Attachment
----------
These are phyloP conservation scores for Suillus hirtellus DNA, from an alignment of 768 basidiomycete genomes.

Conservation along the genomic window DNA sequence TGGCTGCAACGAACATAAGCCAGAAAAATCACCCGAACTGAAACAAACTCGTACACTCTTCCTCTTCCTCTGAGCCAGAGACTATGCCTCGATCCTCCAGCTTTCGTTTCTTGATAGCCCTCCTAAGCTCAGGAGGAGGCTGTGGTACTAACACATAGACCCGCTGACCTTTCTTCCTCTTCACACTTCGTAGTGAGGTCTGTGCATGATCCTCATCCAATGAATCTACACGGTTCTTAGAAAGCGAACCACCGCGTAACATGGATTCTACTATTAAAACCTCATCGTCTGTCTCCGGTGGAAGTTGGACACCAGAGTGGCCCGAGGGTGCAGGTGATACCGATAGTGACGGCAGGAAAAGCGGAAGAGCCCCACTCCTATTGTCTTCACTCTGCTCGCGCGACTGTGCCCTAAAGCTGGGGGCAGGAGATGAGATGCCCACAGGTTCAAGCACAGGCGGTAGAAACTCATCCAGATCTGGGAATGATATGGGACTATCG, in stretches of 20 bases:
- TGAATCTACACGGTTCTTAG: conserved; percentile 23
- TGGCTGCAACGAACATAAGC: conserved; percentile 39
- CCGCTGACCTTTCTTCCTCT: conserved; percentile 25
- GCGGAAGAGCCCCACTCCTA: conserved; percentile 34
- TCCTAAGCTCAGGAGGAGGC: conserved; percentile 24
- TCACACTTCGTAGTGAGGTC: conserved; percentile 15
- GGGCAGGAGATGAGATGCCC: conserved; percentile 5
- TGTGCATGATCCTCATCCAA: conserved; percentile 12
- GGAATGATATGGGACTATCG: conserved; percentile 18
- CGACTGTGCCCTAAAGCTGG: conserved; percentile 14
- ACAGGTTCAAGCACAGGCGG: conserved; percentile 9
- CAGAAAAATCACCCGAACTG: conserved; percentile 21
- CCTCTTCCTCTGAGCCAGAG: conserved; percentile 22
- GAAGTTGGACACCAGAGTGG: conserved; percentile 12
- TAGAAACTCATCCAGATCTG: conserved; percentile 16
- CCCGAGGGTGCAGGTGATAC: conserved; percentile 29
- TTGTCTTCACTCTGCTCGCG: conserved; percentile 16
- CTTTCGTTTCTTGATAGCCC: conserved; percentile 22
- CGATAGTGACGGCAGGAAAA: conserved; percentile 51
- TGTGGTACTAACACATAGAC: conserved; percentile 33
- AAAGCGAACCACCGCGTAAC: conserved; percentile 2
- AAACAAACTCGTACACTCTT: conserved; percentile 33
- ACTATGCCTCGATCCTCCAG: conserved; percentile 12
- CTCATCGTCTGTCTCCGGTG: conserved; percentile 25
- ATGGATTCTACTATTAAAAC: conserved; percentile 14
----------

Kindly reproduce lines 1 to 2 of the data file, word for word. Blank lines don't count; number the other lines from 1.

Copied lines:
These are phyloP conservation scores for Suillus hirtellus DNA, from an alignment of 768 basidiomycete genomes.

Conservation along the genomic window DNA sequence TGGCTGCAACGAACATAAGCCAGAAAAATCACCCGAACTGAAACAAACTCGTACACTCTTCCTCTTCCTCTGAGCCAGAGACTATGCCTCGATCCTCCAGCTTTCGTTTCTTGATAGCCCTCCTAAGCTCAGGAGGAGGCTGTGGTACTAACACATAGACCCGCTGACCTTTCTTCCTCTTCACACTTCGTAGTGAGGTCTGTGCATGATCCTCATCCAATGAATCTACACGGTTCTTAGAAAGCGAACCACCGCGTAACATGGATTCTACTATTAAAACCTCATCGTCTGTCTCCGGTGGAAGTTGGACACCAGAGTGGCCCGAGGGTGCAGGTGATACCGATAGTGACGGCAGGAAAAGCGGAAGAGCCCCACTCCTATTGTCTTCACTCTGCTCGCGCGACTGTGCCCTAAAGCTGGGGGCAGGAGATGAGATGCCCACAGGTTCAAGCACAGGCGGTAGAAACTCATCCAGATCTGGGAATGATATGGGACTATCG, in stretches of 20 bases: